UB Safe Day offers precautionary advice for students on and off campus
Published: Thursday, October 10, 2013
Updated: Thursday, October 10, 2013 20:10
Hongzheng Han was walking back to his Goodyear dorm from the Health Sciences Library on South Campus when he felt a gun pointed at his head.
In shock and fear, Han looked around to see if there was help nearby.
A car noticed Han and his attacker and pulled over to help. The suspect fled the scene and Han was safe. Unfortunately, though, he has never felt safe again, he said.
Han, a sophomore business major, returned to his home in China for the summer, shortly after the incident. Although he does know his attacker was found and arrested, he still does not know what kind of punishment he received.
To this day, Han refuses to go out alone – ever.
In light of ongoing concerns over safety at UB, both on and off campus, International Student and Scholar Services, Off-Campus Student Services, Campus Living, the Erie Department of Health, University Police (UPD), Student Health Services and SBI Legal Assistance held UB Safe Day on Thursday to provide students safety information.
Students walked around the safety booths set up in the Student Union, after receiving a “passport.” At each station, they had the opportunity to learn how each organization offers safety services. Students had their passports stamped at each station and were able to try out various simulations.
David Hohl, a UPD officer, said the university is always preaching safety precautions, but students don’t always listen. He said UPD takes part in events like UB Safe Day to emphasize the importance of personal safety. The campus police also offer seminars on rape and crime prevention.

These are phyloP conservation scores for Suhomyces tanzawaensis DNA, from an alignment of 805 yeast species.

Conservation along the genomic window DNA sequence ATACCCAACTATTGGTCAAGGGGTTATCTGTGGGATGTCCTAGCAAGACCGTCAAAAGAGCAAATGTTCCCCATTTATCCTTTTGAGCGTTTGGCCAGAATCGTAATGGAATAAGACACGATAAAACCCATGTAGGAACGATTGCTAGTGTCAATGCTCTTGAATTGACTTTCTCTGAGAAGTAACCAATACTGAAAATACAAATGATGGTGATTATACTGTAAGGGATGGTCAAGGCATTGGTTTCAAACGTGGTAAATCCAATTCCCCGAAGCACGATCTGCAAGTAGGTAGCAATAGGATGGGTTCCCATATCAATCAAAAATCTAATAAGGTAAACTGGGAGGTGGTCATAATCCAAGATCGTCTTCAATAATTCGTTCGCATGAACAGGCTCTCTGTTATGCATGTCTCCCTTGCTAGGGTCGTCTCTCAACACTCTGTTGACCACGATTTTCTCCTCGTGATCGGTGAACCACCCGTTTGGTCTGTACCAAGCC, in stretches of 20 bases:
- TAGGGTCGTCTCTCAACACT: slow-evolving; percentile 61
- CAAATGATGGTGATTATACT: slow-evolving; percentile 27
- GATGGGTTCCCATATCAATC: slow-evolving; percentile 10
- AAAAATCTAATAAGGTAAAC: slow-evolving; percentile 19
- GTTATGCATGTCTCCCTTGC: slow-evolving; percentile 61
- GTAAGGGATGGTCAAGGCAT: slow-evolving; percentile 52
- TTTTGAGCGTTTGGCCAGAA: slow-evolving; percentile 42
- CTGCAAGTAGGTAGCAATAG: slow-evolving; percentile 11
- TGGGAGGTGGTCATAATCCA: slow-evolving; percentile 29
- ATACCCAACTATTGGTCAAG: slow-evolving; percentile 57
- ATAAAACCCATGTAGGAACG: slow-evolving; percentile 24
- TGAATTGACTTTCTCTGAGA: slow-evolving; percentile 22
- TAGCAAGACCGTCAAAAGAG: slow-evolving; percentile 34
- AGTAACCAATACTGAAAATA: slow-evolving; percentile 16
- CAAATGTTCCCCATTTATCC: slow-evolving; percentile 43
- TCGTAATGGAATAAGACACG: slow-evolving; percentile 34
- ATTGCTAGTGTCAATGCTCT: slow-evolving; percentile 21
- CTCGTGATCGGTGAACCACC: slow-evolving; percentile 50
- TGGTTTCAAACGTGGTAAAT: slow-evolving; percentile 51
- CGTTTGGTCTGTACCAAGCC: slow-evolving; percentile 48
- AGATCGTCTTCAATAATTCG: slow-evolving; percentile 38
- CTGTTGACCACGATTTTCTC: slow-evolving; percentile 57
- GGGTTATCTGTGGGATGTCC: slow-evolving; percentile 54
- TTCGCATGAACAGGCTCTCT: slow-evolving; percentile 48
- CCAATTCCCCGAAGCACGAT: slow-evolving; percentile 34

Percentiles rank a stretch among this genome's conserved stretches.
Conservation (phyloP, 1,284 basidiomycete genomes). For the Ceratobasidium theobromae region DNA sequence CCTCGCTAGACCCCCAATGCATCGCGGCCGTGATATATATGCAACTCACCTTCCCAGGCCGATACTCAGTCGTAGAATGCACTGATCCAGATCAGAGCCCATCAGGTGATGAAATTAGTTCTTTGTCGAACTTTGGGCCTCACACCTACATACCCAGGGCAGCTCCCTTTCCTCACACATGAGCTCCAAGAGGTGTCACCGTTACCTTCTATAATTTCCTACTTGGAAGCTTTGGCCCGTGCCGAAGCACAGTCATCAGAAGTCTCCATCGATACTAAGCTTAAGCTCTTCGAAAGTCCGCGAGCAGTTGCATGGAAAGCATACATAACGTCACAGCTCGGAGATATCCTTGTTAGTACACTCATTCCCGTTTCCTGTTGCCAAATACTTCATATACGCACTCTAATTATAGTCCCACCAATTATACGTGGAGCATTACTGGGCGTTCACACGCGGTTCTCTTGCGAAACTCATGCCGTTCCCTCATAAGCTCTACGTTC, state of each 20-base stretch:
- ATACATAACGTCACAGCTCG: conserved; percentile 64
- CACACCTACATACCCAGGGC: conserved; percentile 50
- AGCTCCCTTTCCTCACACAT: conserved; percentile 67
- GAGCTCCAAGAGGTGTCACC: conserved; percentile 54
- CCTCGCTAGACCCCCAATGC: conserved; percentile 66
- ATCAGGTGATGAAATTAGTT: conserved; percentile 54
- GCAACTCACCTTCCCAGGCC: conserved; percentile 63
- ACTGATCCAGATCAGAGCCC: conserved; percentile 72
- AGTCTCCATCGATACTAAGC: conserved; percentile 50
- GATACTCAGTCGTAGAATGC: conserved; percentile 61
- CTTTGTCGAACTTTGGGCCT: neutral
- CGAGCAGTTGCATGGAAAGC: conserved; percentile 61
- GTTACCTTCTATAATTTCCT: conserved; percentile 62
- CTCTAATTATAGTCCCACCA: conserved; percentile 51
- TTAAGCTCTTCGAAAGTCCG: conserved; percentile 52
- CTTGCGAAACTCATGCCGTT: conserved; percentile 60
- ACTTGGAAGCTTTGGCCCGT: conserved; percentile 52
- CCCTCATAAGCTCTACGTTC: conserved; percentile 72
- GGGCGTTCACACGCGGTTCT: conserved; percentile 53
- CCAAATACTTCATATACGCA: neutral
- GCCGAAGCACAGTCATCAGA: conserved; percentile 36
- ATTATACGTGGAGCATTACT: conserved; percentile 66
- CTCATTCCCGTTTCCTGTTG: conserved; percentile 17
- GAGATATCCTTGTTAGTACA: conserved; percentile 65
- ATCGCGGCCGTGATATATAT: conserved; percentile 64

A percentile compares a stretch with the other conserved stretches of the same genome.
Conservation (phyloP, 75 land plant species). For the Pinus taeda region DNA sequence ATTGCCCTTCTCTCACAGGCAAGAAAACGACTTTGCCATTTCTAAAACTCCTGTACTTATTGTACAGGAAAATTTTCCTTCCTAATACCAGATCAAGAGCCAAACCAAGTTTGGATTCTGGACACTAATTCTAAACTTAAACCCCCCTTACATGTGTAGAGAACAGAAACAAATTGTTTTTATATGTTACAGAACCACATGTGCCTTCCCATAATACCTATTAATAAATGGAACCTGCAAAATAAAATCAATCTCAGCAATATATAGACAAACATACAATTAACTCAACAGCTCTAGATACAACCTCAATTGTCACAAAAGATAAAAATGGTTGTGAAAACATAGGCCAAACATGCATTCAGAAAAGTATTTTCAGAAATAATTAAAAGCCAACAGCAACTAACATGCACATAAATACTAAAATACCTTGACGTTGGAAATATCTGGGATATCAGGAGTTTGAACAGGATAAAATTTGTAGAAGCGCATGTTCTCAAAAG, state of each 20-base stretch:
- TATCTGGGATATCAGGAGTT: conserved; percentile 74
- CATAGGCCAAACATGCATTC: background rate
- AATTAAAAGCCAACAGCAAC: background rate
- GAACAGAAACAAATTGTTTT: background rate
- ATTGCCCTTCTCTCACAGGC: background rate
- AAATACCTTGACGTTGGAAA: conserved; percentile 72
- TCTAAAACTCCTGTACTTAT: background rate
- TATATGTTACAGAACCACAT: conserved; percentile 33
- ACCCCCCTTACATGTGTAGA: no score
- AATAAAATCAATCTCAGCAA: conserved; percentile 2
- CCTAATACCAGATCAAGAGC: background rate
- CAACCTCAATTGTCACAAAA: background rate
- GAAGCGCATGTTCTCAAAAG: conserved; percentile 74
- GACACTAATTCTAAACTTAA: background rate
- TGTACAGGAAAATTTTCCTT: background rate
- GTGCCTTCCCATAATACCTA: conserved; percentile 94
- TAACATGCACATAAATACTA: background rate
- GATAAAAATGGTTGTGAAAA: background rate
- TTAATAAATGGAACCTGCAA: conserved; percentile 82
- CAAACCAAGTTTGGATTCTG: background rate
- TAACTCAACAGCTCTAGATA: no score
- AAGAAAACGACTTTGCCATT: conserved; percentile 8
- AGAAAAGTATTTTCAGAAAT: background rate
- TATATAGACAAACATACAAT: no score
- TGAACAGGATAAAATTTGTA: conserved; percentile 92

Hohl said international students, like Han, are often victims of crime. Hohl said some international and domestic students don’t pay attention to or don’t understand the safety precautions UB offers at orientation. He said events like UB Safe Day help instill these precautions.
Daniel Ryan, director of Off-Campus Student Relations, said he doesn’t think international students make up the majority of crime victims, but he said they are impacted significantly.
“Language barriers, the timing of their application/acceptance may make them less likely to get housing on campus, and clearly students are safer on campus than off,” Ryan said.
Ryan said international students may feel less familiar with Buffalo, but he encourages all students – international and domestic – to visit crimereports.com to understand where crime usually occurs in particular areas.
“Ultimately, each student is responsible for their own safety, so we try to teach students to lock their doors and windows, travel in groups, inspect properties before leasing, etc.,” Ryan said.
When students are on campus, UB assumes responsibility to keep students safe, according to Ryan.
“That is why the University Police patrol regularly, why Environmental Health and Safety and Campus Living professionals inspect buildings and why Student Health Services provides vaccines, medical services, etc.,” Ryan said. “When students are off campus, they share the responsibility for their safety with the municipality they are in.”
Representatives from Health Services were also handing out information on free flu shots in October and free HIV testing in November. Another booth focused on alcohol education and encouraged students to realize that not everyone on campus drinks. A car-crash simulator was also set up outside of the Union.
“It was a really unique experience to feel what it’s like to be hit head-on in a car crash safely,” said Jamie Altneu, a junior health and human services major. “It’s a scary thought, but it’s important students realize how dangerous drinking and driving is. I think those who took part in the simulator will definitely think differently about getting behind the wheel intoxicated.”
David Wright, a Campus Living judicial coordinator, said students can take simple measures to protect their belongings in their dorms.
“The vast majority of crime and theft on UB’s campus is due to leaving doors unlocked – even when students are in their rooms,” Wright said.
He said, unfortunately, there are people who go door to door checking to see whose room is unlocked.
Wright emphasized students should be aware of the different safety services offered on campus, like campus emergency response and text messaging services and the emergency blue light phones.
Each agency brought different precautionary ideas to its booth in an effort to educate students.